Convergence versus diversity in multiobjective optimization

Date

2016-08-31

Advisors

Journal Title

Journal ISSN

ISSN

Volume Title

Publisher

Springer

Type

Conference

Peer reviewed

Yes

Abstract

Convergence and diversity are two main goals in multiobjective optimization. In literature, most existing multiobjective optimization evolutionary algorithms (MOEAs) adopt a convergence-first-and-diversity-second environmental selection which prefers nondominated solutions to dominated ones, as is the case with the popular nondominated sorting based selection method. While convergence-first sorting has continuously shown effectiveness for handling a variety of problems, it faces challenges to maintain well population diversity due to the overemphasis of convergence. In this paper, we propose a general diversity-first sorting method for multiobjective optimization. Based on the method, a new MOEA, called DBEA, is then introduced. DBEA is compared with the recently-developed nondominated sorting genetic algorithm III (NSGA-III) on different problems. Experimental studies show that the diversity-first method has great potential for diversity maintenance and is very competitive for many-objective optimization.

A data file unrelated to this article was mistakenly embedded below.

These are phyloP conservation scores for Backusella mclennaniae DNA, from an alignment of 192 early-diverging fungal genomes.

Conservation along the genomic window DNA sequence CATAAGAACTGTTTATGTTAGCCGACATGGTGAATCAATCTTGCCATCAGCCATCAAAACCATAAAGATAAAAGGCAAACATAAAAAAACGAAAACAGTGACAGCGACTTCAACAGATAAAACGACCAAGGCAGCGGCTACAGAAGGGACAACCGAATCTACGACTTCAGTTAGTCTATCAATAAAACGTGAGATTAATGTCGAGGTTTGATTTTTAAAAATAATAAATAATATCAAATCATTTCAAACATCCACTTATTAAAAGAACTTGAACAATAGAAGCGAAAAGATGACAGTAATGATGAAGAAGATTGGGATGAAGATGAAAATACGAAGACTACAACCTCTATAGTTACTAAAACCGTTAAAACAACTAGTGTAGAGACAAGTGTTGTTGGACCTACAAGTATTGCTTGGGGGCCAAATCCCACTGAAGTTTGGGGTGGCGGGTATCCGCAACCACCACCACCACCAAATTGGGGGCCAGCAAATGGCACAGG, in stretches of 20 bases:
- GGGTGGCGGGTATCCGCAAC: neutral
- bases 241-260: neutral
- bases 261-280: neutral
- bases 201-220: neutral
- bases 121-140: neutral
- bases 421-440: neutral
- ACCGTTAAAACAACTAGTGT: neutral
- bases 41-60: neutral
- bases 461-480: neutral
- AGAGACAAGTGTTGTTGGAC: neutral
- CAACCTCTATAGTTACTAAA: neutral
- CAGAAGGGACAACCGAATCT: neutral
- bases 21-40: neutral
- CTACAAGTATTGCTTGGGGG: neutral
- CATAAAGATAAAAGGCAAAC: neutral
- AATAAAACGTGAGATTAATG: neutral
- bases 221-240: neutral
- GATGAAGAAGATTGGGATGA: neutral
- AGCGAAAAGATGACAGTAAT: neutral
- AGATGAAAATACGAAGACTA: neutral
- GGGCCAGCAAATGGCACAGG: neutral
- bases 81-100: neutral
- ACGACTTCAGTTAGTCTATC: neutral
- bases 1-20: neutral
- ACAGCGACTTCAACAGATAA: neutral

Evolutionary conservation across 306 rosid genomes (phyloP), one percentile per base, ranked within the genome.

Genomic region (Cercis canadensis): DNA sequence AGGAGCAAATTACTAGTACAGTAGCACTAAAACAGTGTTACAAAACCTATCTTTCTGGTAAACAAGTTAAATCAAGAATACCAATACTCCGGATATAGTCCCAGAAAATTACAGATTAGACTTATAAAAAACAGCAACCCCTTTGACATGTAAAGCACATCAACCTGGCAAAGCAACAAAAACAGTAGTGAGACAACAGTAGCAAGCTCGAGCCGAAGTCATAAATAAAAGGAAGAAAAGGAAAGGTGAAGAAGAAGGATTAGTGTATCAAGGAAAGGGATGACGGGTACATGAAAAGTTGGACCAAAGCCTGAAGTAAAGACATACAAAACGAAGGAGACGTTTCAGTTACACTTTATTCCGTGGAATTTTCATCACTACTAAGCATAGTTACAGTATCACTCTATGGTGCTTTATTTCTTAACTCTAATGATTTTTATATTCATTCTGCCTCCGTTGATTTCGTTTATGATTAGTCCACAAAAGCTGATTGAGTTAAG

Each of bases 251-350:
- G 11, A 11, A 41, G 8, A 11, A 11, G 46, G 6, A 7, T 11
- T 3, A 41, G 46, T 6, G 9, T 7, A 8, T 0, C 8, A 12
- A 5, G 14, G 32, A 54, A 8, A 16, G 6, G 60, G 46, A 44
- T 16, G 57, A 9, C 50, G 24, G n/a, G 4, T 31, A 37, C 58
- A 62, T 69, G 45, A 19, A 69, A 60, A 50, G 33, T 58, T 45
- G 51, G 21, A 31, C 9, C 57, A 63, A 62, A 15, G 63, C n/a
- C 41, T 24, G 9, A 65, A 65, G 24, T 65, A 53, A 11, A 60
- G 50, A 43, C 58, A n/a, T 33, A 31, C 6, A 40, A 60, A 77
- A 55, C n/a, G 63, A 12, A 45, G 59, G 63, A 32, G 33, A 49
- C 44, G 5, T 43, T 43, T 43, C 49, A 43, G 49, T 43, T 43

Description

The file attached to this record is the author's final peer reviewed version. The Publisher's final version can be found by following the DOI link

Keywords

Multiobjective optimization problems, Evolutionary Computation, Convergence, Diversity

Citation

Jiang, S. and Yang, S. (2016) Convergence versus diversity in multiobjective optimization. Proceedings of the 14th International Conference on Parallel Problems Solving from Nature (PPSN XIV), Lecture Notes in Computer Science, 9921, pp. 984-993

Rights

Research Institute

Institute of Artificial Intelligence (IAI)